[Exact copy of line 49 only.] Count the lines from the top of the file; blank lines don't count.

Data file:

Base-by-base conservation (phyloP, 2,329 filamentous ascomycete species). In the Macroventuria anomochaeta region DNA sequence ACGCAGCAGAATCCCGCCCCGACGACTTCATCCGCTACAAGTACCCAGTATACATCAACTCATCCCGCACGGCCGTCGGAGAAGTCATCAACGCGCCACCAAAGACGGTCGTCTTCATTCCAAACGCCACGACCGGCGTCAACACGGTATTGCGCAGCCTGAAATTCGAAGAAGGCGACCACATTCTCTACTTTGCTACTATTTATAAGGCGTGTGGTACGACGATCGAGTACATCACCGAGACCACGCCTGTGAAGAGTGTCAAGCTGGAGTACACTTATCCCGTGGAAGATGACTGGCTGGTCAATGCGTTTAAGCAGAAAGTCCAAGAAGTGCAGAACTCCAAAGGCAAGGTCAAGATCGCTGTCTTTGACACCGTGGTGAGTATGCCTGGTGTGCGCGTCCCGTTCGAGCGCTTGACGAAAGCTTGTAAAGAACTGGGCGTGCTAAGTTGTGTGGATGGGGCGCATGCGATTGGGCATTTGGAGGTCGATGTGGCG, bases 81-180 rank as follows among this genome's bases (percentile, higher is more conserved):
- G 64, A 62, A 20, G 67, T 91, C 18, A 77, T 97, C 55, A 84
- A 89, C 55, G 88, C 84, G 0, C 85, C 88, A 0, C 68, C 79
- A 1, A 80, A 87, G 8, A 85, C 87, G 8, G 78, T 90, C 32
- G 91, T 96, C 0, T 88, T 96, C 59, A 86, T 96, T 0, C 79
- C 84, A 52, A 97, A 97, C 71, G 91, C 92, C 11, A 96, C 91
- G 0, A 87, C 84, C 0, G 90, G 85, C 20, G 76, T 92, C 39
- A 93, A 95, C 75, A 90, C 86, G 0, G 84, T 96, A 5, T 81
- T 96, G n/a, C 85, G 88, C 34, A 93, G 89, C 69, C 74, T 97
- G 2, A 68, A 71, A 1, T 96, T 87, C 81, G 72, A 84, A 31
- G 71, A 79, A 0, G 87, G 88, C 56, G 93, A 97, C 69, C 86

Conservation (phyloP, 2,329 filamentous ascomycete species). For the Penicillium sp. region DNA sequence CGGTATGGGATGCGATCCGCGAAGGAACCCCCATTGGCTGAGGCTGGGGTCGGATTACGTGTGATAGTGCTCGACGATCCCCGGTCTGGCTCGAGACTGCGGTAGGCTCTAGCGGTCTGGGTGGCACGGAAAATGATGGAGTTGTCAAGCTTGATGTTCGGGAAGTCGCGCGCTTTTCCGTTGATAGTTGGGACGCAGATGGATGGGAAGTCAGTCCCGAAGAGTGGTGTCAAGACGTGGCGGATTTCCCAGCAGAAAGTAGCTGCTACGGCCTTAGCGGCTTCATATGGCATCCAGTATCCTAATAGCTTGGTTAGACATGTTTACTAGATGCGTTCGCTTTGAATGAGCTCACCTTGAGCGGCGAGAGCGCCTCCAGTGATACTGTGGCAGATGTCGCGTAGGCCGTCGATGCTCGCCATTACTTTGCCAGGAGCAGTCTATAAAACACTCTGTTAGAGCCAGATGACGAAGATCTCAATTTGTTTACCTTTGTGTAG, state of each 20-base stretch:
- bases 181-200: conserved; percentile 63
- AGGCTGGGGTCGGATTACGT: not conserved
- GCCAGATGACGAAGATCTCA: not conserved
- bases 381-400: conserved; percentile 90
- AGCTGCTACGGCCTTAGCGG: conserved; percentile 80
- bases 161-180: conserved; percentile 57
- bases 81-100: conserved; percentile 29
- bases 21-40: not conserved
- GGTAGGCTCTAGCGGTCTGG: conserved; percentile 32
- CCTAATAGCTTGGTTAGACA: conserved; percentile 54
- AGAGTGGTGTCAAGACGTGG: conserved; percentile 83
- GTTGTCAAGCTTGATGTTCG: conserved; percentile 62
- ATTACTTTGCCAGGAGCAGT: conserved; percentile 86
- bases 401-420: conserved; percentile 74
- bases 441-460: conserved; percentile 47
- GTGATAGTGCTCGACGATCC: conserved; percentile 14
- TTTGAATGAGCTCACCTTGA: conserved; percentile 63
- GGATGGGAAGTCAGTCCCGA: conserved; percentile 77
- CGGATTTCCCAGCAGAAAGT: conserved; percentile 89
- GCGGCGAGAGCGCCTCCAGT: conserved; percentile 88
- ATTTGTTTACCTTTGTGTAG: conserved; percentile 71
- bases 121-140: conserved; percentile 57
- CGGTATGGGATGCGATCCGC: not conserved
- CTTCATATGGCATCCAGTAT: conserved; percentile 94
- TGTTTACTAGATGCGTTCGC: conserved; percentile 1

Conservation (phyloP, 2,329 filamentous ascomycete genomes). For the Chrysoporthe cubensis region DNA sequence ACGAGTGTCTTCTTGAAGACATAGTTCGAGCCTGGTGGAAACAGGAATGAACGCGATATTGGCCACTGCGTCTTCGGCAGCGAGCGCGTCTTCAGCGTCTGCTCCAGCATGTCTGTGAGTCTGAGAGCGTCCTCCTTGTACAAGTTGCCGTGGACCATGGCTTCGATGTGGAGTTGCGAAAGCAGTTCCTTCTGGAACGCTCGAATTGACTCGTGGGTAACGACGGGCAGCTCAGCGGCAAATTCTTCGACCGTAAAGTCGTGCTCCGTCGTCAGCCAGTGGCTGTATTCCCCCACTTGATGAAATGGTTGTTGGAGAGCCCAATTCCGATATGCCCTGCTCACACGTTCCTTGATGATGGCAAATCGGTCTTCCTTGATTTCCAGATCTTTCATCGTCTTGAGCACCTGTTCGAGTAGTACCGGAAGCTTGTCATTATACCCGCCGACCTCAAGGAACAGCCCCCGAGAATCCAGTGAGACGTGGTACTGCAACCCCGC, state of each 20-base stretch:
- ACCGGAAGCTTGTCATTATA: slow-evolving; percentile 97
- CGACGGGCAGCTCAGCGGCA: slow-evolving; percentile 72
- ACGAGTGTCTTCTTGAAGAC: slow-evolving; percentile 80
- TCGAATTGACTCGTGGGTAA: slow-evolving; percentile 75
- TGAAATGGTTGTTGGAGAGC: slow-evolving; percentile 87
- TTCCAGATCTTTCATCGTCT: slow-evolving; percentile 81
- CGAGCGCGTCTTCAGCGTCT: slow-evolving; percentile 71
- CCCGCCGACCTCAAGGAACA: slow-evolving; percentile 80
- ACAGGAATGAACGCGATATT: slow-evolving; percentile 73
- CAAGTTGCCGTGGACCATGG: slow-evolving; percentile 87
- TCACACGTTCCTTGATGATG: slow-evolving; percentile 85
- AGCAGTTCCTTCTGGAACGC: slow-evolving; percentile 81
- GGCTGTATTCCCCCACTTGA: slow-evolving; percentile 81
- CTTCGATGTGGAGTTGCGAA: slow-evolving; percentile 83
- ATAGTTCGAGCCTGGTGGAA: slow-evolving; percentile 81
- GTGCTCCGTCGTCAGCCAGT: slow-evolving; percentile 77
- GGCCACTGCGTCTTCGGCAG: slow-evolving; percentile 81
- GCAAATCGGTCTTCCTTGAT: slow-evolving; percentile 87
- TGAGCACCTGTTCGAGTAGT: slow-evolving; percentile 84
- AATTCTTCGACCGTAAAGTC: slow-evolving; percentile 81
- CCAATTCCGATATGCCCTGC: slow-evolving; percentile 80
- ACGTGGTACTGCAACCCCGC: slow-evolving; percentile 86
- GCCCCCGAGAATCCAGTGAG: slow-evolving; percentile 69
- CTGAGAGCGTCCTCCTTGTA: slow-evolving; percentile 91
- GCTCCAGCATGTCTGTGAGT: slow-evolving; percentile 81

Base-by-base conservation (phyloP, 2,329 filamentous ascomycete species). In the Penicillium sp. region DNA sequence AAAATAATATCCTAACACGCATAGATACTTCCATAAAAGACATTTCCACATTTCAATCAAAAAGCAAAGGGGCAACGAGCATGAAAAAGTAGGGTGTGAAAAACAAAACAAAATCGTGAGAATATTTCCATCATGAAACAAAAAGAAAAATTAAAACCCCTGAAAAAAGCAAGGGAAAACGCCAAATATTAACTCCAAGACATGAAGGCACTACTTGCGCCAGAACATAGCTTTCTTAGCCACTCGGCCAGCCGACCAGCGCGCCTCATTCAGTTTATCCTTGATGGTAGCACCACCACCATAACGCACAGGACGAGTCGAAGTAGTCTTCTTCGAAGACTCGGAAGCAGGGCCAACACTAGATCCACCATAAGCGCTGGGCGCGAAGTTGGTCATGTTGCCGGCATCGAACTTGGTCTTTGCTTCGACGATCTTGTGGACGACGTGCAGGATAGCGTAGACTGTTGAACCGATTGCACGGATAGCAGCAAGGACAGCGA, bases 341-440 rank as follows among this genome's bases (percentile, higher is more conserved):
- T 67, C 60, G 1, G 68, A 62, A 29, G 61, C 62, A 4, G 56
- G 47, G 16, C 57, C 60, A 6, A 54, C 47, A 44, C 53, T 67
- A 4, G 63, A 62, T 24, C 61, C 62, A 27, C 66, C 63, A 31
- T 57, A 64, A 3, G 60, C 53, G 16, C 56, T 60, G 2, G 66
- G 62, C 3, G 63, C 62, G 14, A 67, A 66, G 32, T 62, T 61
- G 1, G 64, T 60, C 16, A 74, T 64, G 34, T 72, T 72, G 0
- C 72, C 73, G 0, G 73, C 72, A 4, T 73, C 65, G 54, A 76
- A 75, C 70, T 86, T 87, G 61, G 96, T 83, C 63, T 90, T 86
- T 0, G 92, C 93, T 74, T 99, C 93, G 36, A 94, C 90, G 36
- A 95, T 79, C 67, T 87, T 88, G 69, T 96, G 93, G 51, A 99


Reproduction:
- TCACACGTTCCTTGATGATG: slow-evolving; percentile 85